2.3. Isolation of Articular Chondrocytes

OA model rabbits (New Zealand female rabbits, 8-month-old, ) were created using the classic Hulth method as previously reported [2]. Synovial tissues were isolated from the knee joints of New Zealand white rabbits (female, average weight: ) after being sacrificed with overdose of pentobarbital sodium (Sigma-Aldrich) under sterile conditions. The experimental protocol was approved by the Institution’s Animal Care and Use Committee of Jining No. 1 People’s Hospital. Cartilage was cut into small pieces and digested by 0.2% collagenase II (Gibco, Carlsbad, CA, USA) at 37°C for 12 h. After washing twice with PBS, the isolated synoviocytes were cultured in monolayers in culture medium composed of DMEM/F12 (Gibco) supplemented with 10% fetal bovine serum (FBS; Gibco, USA) and 1% antibiotics at 37°C with 5% CO2.

2.4. Release of Nanoparticles

Lyophilized nanoparticle powder (2 mg) was resuspended with 5 mL phosphate-buffered solution (PBS) and shaken at 100 r/min at 37°C. 500 μL of buffer was collected and measured at a predetermined time point. The amounts of releases were calculated as follows: accumulated released ration = APS amount in buffer/total APS amount × 100%. The encapsulation efficiency (EE) and loading efficiency (LE) were determined as previously reported [13]: drug loading = wt drug entrapped/wt microparticles × 100%.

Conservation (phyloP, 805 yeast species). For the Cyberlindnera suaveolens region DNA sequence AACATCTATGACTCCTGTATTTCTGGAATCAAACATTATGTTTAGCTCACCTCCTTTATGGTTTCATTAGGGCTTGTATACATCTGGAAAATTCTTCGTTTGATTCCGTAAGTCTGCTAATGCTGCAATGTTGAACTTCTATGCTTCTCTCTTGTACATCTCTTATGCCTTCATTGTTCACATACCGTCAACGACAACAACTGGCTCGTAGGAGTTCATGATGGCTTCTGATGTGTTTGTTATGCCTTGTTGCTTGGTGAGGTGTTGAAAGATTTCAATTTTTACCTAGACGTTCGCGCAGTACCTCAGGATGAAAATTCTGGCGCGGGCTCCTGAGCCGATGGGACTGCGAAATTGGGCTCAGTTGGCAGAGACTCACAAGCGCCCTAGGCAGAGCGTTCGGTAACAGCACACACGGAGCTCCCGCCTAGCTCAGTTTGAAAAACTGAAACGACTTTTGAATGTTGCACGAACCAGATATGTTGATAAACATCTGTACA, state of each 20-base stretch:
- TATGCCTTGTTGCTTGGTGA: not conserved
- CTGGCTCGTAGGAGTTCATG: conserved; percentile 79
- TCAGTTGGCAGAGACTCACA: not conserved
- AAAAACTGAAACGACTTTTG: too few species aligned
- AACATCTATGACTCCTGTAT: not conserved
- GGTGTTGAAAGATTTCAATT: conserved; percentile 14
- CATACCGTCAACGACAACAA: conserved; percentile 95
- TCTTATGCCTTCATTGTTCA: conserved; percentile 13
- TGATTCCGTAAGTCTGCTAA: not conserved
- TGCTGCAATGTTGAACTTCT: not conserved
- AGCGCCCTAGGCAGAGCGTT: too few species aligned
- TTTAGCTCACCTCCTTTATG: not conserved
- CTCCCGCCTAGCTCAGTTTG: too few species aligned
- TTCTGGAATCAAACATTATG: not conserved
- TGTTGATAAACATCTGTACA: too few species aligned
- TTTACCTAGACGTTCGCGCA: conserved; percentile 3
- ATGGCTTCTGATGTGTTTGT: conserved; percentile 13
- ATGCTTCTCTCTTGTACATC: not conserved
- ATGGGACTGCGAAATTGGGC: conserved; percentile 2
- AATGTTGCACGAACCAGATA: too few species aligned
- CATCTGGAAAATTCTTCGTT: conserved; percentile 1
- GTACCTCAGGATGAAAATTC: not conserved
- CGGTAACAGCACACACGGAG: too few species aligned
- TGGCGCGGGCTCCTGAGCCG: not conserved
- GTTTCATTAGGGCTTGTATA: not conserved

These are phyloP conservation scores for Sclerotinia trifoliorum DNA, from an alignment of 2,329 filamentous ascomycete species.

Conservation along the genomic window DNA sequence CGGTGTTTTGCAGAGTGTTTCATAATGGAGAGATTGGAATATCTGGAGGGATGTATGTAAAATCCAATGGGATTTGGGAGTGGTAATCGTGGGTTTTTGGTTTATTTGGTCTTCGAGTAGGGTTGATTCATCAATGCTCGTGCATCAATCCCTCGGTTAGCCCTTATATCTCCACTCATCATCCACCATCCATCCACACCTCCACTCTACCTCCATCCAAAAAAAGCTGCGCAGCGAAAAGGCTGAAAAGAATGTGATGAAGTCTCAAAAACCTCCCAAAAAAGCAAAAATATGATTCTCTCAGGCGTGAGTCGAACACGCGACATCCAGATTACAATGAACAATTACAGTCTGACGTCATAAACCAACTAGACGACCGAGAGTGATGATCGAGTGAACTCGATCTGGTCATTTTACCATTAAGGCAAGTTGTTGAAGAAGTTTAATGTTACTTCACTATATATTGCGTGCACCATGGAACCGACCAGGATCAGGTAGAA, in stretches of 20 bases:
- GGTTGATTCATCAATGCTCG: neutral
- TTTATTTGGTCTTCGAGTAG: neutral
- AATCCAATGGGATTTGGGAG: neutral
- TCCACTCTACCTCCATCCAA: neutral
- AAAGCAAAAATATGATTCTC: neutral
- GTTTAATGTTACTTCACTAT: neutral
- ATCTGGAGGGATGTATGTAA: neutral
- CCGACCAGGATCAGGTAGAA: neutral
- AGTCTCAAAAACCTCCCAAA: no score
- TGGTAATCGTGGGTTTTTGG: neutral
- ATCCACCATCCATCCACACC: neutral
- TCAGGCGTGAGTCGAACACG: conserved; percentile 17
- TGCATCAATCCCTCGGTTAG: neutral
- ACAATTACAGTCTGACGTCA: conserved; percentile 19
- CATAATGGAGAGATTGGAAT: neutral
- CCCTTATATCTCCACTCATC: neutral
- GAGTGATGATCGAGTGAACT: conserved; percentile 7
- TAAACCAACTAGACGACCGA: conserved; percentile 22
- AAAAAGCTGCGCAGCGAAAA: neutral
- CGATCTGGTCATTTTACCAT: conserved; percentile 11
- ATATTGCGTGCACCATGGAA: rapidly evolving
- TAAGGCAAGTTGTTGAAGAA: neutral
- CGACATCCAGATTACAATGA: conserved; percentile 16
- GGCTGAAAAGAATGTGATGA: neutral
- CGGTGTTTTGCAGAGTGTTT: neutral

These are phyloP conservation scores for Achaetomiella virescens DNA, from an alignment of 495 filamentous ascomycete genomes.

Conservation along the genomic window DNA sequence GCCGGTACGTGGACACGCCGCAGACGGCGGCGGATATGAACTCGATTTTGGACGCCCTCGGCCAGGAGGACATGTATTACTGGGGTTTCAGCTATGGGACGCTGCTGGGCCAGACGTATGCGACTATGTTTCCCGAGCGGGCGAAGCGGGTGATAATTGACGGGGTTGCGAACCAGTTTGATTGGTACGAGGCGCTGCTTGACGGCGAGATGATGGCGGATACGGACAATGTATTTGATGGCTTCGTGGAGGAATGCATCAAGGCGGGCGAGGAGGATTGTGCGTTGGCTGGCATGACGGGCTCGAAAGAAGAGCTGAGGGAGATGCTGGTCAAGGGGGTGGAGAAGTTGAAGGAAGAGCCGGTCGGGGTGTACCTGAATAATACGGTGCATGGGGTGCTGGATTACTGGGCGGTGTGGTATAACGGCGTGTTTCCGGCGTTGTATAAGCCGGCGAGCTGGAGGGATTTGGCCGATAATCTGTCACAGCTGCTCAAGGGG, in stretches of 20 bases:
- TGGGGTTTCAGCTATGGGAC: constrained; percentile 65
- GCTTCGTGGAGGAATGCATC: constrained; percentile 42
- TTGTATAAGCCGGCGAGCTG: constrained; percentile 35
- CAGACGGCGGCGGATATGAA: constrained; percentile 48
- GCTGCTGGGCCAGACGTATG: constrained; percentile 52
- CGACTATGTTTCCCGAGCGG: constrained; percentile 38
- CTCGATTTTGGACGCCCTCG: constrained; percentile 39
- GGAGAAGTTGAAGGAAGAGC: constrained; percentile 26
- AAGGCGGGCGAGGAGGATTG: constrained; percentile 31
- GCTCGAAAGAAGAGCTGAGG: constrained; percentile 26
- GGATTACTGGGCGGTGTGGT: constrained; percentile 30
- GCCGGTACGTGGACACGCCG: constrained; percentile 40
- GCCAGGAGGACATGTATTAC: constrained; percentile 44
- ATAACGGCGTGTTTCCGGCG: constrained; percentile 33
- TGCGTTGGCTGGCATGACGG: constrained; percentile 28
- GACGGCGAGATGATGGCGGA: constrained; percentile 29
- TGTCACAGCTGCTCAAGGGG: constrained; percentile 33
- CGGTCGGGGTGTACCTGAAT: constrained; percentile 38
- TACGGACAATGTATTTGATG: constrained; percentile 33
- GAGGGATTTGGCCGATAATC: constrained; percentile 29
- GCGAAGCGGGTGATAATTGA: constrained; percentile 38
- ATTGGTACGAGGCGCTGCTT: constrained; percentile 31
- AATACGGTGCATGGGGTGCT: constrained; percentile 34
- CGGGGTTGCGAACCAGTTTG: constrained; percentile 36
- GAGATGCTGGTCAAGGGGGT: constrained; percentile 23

2.5. Cytotoxicity Assays

Cell proliferation was assayed using the Cell Counting Kit-8 (CCK-8; Dojindo, Japan). 100 L cell () suspension was prepared in a 96-well plate (37°C and 5% CO2) for 24 hours. Various concentrations of nanoparticles (0.5, 5, 10, and 100 mg/L APS) or IL-1β (10 ng/mL) were added to each well at different concentrations and incubated for 24 hours. There were 6 groups in the present study: control (DMEM medium), IL-1β, IL-1β+0.5 mg/L APS, IL-1β+5 mg/L APS, IL-1β+10 mg/L APS, and IL-1β+100 mg/L APS. After incubation for 24 h, add 10 L CCK-8 solution to each well. Incubate the plates in the incubator for 1-4 hours. The absorbance at 450 nm was determined by a microplate analyzer (model 680; Bio-Rad, Hercules, CA, USA). Chondrocytes cultured without NMPs served as the control group.

2.6. Measurement of IL-1β, iNOS, OPN, and TNF-α

Blood samples collected from rabbit were centrifuged at 1000 g for 15 min and 10 000 g for 10 min at 4°C. OPN, iNOS, and TNF-α were measured by ELISA (Hercules, CA, USA) according to the specifications of the manufacturer. Data were analyzed by Bio-Plex Manager software 6.1 to obtain concentrations.

2.7. Western Blot Analysis